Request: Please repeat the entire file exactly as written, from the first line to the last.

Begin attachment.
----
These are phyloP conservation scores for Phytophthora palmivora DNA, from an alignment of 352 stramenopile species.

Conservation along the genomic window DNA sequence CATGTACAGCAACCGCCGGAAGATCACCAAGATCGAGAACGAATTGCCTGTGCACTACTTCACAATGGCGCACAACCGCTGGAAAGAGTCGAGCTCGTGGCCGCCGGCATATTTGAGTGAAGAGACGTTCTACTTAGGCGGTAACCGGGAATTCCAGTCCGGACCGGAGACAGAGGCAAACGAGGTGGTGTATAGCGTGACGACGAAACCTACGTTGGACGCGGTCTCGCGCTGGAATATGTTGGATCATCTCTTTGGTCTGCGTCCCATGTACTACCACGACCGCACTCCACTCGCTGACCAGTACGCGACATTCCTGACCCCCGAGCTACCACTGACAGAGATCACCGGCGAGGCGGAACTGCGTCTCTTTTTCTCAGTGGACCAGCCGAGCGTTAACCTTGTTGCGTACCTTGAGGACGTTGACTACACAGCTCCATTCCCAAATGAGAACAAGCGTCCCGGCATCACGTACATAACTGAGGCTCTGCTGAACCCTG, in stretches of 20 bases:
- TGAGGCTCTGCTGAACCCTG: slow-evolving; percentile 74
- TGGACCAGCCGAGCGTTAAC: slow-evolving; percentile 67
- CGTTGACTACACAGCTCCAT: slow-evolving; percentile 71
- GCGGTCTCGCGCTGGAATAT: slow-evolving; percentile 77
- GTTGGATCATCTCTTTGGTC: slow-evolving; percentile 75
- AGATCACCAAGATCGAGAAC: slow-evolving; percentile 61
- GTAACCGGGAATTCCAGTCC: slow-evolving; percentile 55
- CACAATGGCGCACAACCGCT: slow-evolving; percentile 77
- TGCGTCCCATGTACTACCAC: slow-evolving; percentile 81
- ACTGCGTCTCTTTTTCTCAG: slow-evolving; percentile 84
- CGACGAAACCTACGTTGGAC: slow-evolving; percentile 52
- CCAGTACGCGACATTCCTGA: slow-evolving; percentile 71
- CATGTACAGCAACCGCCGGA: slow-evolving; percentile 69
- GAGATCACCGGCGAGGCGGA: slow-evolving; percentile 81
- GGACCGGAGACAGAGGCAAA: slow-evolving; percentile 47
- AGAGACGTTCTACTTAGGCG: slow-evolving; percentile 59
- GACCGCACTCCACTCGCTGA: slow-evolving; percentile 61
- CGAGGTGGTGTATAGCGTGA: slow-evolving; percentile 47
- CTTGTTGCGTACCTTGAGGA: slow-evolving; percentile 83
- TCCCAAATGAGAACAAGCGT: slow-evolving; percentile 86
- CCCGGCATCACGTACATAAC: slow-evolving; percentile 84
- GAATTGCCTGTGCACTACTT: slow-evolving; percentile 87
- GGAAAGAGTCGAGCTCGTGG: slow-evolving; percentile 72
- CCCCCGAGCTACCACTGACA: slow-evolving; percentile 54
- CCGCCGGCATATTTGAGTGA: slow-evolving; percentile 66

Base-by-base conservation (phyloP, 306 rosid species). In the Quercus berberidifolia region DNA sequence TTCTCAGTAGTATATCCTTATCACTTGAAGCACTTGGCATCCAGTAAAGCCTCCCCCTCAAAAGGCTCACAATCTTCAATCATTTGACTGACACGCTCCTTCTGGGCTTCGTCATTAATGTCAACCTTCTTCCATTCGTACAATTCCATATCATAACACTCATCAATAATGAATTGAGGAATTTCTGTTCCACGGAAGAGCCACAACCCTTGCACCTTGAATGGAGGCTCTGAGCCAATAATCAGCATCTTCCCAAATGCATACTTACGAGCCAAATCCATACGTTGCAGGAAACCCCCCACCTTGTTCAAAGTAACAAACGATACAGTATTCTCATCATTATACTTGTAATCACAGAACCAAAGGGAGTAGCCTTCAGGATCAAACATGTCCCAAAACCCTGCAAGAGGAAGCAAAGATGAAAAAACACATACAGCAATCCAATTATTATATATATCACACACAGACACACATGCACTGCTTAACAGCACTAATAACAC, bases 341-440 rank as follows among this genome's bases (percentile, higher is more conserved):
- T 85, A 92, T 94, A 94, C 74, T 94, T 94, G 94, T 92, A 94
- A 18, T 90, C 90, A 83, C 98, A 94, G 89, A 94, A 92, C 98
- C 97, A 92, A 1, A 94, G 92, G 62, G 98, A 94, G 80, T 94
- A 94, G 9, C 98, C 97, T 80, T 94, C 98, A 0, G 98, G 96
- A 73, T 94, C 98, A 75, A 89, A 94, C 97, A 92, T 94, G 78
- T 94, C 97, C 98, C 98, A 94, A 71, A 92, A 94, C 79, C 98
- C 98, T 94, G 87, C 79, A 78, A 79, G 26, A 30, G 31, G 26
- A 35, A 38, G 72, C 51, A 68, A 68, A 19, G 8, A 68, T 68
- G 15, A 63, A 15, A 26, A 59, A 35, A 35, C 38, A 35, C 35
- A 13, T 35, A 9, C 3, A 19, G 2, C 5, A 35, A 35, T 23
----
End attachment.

These are phyloP conservation scores for Phytophthora palmivora DNA, from an alignment of 352 stramenopile species.

Conservation along the genomic window DNA sequence CATGTACAGCAACCGCCGGAAGATCACCAAGATCGAGAACGAATTGCCTGTGCACTACTTCACAATGGCGCACAACCGCTGGAAAGAGTCGAGCTCGTGGCCGCCGGCATATTTGAGTGAAGAGACGTTCTACTTAGGCGGTAACCGGGAATTCCAGTCCGGACCGGAGACAGAGGCAAACGAGGTGGTGTATAGCGTGACGACGAAACCTACGTTGGACGCGGTCTCGCGCTGGAATATGTTGGATCATCTCTTTGGTCTGCGTCCCATGTACTACCACGACCGCACTCCACTCGCTGACCAGTACGCGACATTCCTGACCCCCGAGCTACCACTGACAGAGATCACCGGCGAGGCGGAACTGCGTCTCTTTTTCTCAGTGGACCAGCCGAGCGTTAACCTTGTTGCGTACCTTGAGGACGTTGACTACACAGCTCCATTCCCAAATGAGAACAAGCGTCCCGGCATCACGTACATAACTGAGGCTCTGCTGAACCCTG, in stretches of 20 bases:
- TGAGGCTCTGCTGAACCCTG: slow-evolving; percentile 74
- TGGACCAGCCGAGCGTTAAC: slow-evolving; percentile 67
- CGTTGACTACACAGCTCCAT: slow-evolving; percentile 71
- GCGGTCTCGCGCTGGAATAT: slow-evolving; percentile 77
- GTTGGATCATCTCTTTGGTC: slow-evolving; percentile 75
- AGATCACCAAGATCGAGAAC: slow-evolving; percentile 61
- GTAACCGGGAATTCCAGTCC: slow-evolving; percentile 55
- CACAATGGCGCACAACCGCT: slow-evolving; percentile 77
- TGCGTCCCATGTACTACCAC: slow-evolving; percentile 81
- ACTGCGTCTCTTTTTCTCAG: slow-evolving; percentile 84
- CGACGAAACCTACGTTGGAC: slow-evolving; percentile 52
- CCAGTACGCGACATTCCTGA: slow-evolving; percentile 71
- CATGTACAGCAACCGCCGGA: slow-evolving; percentile 69
- GAGATCACCGGCGAGGCGGA: slow-evolving; percentile 81
- GGACCGGAGACAGAGGCAAA: slow-evolving; percentile 47
- AGAGACGTTCTACTTAGGCG: slow-evolving; percentile 59
- GACCGCACTCCACTCGCTGA: slow-evolving; percentile 61
- CGAGGTGGTGTATAGCGTGA: slow-evolving; percentile 47
- CTTGTTGCGTACCTTGAGGA: slow-evolving; percentile 83
- TCCCAAATGAGAACAAGCGT: slow-evolving; percentile 86
- CCCGGCATCACGTACATAAC: slow-evolving; percentile 84
- GAATTGCCTGTGCACTACTT: slow-evolving; percentile 87
- GGAAAGAGTCGAGCTCGTGG: slow-evolving; percentile 72
- CCCCCGAGCTACCACTGACA: slow-evolving; percentile 54
- CCGCCGGCATATTTGAGTGA: slow-evolving; percentile 66

Base-by-base conservation (phyloP, 306 rosid species). In the Quercus berberidifolia region DNA sequence TTCTCAGTAGTATATCCTTATCACTTGAAGCACTTGGCATCCAGTAAAGCCTCCCCCTCAAAAGGCTCACAATCTTCAATCATTTGACTGACACGCTCCTTCTGGGCTTCGTCATTAATGTCAACCTTCTTCCATTCGTACAATTCCATATCATAACACTCATCAATAATGAATTGAGGAATTTCTGTTCCACGGAAGAGCCACAACCCTTGCACCTTGAATGGAGGCTCTGAGCCAATAATCAGCATCTTCCCAAATGCATACTTACGAGCCAAATCCATACGTTGCAGGAAACCCCCCACCTTGTTCAAAGTAACAAACGATACAGTATTCTCATCATTATACTTGTAATCACAGAACCAAAGGGAGTAGCCTTCAGGATCAAACATGTCCCAAAACCCTGCAAGAGGAAGCAAAGATGAAAAAACACATACAGCAATCCAATTATTATATATATCACACACAGACACACATGCACTGCTTAACAGCACTAATAACAC, bases 341-440 rank as follows among this genome's bases (percentile, higher is more conserved):
- T 85, A 92, T 94, A 94, C 74, T 94, T 94, G 94, T 92, A 94
- A 18, T 90, C 90, A 83, C 98, A 94, G 89, A 94, A 92, C 98
- C 97, A 92, A 1, A 94, G 92, G 62, G 98, A 94, G 80, T 94
- A 94, G 9, C 98, C 97, T 80, T 94, C 98, A 0, G 98, G 96
- A 73, T 94, C 98, A 75, A 89, A 94, C 97, A 92, T 94, G 78
- T 94, C 97, C 98, C 98, A 94, A 71, A 92, A 94, C 79, C 98
- C 98, T 94, G 87, C 79, A 78, A 79, G 26, A 30, G 31, G 26
- A 35, A 38, G 72, C 51, A 68, A 68, A 19, G 8, A 68, T 68
- G 15, A 63, A 15, A 26, A 59, A 35, A 35, C 38, A 35, C 35
- A 13, T 35, A 9, C 3, A 19, G 2, C 5, A 35, A 35, T 23